Our use of and attachments with alcohol provide most complex relationships. With the exception of those addicted to nicotine and caffeine, more people are addicted to alcohol than any other substance. As many as 90% of adults in the United States have had some experience with alcohol, and 60% of men and 30% of women have had one or more alcohol-related adverse life events. While not all drinking is problem drinking, there is an unfortunate group of persons (about 7% of the population) for whom the use of and attachment to alcohol is part of a tragic story. We are unable to determine those for whom drinking will be a problem and those for whom it will not, but through a progressive pattern it can reek a pattern of destruction to parts or all of life-to the organism, to intimate relations, to the family, to the community, and to one’s vocation. Estimates of persons, in the United States alone, at some stage of alcoholism exceed ten million.
Our current understanding is that alcoholism is a disease-a compulsive and addictive illness in which there is continuing excessive use of alcoholic beverages that result in damage-and frequently outside the awareness of the alcoholic. Alcohol dependence, alcohol abuse, alcohol intoxication, alcohol withdrawal, and alcohol-induced disorders have special meanings in mental health understandings, but all describe presentations of a drinking problem. A clinician can help you understand these experiences within yourself or with someone you love. There are infinite presentations of how alcohol becomes a problem in a person’s life. All stereotypes of the alcoholic give way to the imaginative ways that a person can shape his or her life around the need to drink and experience the effects of alcohol. Other mental health disorders can appear with alcoholism, but, generally, it is best to face one’s problems with alcohol, before tackling other mental health problems.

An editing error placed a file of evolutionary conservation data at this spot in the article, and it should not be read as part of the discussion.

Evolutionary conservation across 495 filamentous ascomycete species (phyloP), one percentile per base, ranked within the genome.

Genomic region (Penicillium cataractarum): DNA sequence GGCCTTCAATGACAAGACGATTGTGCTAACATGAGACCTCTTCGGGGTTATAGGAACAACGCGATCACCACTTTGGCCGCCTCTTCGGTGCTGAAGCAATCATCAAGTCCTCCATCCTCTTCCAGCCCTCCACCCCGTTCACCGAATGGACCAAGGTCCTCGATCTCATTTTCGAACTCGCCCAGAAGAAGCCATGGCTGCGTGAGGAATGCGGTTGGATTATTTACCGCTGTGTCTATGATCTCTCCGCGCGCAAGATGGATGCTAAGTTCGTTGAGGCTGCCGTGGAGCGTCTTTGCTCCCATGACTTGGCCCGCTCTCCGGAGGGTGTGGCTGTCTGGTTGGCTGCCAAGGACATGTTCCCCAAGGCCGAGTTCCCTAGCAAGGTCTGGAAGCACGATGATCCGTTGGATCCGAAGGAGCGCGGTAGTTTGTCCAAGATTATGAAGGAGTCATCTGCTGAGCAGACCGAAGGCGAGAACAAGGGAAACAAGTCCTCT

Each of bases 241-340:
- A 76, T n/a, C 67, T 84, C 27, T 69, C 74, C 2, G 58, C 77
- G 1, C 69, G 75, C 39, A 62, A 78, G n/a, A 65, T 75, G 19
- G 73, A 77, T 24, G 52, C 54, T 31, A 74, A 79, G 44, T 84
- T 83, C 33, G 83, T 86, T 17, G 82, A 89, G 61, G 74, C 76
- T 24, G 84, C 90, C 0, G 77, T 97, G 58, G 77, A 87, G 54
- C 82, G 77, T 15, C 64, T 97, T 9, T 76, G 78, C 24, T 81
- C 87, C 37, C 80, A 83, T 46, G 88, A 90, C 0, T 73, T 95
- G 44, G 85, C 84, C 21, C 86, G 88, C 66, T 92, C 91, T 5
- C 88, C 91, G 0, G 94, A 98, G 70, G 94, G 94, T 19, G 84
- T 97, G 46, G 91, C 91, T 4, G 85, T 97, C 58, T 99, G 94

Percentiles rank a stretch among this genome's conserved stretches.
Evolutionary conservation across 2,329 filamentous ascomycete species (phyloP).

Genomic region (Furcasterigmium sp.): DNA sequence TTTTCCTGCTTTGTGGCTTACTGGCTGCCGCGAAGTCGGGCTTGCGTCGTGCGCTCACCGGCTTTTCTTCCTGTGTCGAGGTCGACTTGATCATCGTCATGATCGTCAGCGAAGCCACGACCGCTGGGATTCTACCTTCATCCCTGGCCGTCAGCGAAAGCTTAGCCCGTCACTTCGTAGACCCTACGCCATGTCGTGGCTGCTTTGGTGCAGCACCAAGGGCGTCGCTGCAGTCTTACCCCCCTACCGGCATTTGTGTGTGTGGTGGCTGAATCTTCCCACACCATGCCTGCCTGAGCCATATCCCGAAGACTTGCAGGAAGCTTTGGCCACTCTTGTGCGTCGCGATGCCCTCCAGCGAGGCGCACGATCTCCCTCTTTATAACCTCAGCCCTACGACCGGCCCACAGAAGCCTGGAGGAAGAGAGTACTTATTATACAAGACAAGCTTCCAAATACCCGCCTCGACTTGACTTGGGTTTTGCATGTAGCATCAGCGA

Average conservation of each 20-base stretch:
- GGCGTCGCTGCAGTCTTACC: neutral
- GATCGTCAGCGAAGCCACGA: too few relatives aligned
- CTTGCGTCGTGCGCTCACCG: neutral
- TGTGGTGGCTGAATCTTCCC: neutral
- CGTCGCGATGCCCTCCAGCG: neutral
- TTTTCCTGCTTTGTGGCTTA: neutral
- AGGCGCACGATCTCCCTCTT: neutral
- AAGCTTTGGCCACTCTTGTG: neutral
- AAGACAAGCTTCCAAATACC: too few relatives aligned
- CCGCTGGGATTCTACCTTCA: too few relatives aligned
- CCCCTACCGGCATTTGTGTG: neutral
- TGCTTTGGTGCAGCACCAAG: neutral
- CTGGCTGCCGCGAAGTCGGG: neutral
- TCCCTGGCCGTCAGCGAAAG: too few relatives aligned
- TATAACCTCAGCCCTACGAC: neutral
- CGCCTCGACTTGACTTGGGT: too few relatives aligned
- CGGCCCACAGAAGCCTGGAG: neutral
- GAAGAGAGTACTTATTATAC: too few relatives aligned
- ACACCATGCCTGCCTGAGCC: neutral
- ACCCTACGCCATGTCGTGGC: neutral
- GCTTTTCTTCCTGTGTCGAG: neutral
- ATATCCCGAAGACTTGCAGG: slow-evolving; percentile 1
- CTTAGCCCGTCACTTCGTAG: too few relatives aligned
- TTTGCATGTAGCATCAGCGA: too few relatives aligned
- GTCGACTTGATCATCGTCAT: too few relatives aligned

Therapy with alcoholics generally involves detoxification, searching for what motivates them to accept the need for help, interrupting the addictive cycle, and helping the alcoholic rebuild a life without alcohol. Joining Alcoholics Anonymous (AA) or entering an inpatient treatment program is often a needed part of a therapeutic intervention.
Treatment of the spouse and family is important in the treatment of the alcoholic. Typically, alcohol is a problem to other people before it is a problem to the alcoholic. A good lay definition of an alcohol problem is that if someone in your life has a problem with your drinking, you have a drinking problem. Spouse and family care is almost always needed in intervening and helping the alcoholic. Al-Anon and Alateen are very important resources for persons who live with alcoholics.